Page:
Schools need to make caring for their most valuable assets – staff and students – and maintaining operations a priority. Faculty leaders now need to test their resilience and challenge their continuity plans by revisiting their communication strategy and process to enable the next phase in our ‘new normal’.
There are four essential considerations that can help education institutions complete a successful transition back to school through an effective communication strategy:
- Visibility into your staff and students’ whereabouts
Account for all your personnel and students to facilitate an effective crisis response and restore order as quickly as possible — both critical to avoiding loss of life. Your crisis communications tool should allow emergency managers to request the status of individuals, select groups, or an entire populace and view the information via an at-a-glance dashboard to better understand the situation.
But simply communicating is not enough in a crisis; ensuring all key stakeholders have received your message in a clear and timely manner is crucial in a crisis situation. Your communication process should also tell you where your people are and filter out information only relevant to them and their role. A platform that enables communication, connectivity and collaboration, backed up by the highest level of security standards to sustain business, will enable your success.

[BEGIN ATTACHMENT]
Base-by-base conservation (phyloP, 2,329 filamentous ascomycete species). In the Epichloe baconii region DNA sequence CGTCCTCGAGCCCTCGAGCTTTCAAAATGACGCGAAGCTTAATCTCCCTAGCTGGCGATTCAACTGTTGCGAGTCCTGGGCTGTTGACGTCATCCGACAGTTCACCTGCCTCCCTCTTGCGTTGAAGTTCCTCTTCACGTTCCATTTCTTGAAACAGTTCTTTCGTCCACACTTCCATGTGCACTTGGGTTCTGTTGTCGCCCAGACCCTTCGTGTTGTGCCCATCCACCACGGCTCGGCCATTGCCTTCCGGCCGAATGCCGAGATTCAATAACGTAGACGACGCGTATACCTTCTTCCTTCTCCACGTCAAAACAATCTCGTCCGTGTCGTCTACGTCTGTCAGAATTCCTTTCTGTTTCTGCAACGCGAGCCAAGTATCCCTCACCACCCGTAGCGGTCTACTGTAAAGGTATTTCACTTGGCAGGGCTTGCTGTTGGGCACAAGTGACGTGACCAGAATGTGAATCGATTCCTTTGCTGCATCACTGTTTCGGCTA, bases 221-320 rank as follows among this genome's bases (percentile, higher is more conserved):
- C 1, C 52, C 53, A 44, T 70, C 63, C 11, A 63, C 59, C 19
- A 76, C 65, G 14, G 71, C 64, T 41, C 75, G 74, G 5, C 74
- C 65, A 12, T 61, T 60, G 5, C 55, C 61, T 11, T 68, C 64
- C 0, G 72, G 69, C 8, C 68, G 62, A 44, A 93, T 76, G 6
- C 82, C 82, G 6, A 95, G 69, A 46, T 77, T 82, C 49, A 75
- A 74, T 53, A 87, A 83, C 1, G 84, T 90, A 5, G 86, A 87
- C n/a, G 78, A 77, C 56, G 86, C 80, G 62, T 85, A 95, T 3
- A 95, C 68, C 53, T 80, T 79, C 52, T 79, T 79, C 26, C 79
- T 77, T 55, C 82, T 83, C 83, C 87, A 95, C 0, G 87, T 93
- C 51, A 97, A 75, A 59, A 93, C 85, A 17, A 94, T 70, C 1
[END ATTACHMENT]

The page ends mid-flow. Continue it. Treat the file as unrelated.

- Picking the most effective communication channels
It’s well-known that people consume and digest information in many ways. In a school or university environment, you have a massive cross section of generations that use their devices in very differing ways, so ensuring your crisis communication strategy utilises a range of channels is crucial. Assuming only one method or medium is enough will be detrimental to your success. When establishing yourself as the central source of truth during a crisis, you must leverage all the tools and channels available to you to ensure the dissemination of information is reliable.
If you urgently need to contact faculty members, we often assume that email is sufficient as one of the most common forms of communication. But teachers are often away from their computers busy teaching, and in a crisis situation you can’t always be sure that everyone has access to an internet connection or their corporate email, or indeed, that there hasn’t been a power or network outage. Consider other channels in your strategy like Apps, SMS/text messaging, radio, digital signage and social media.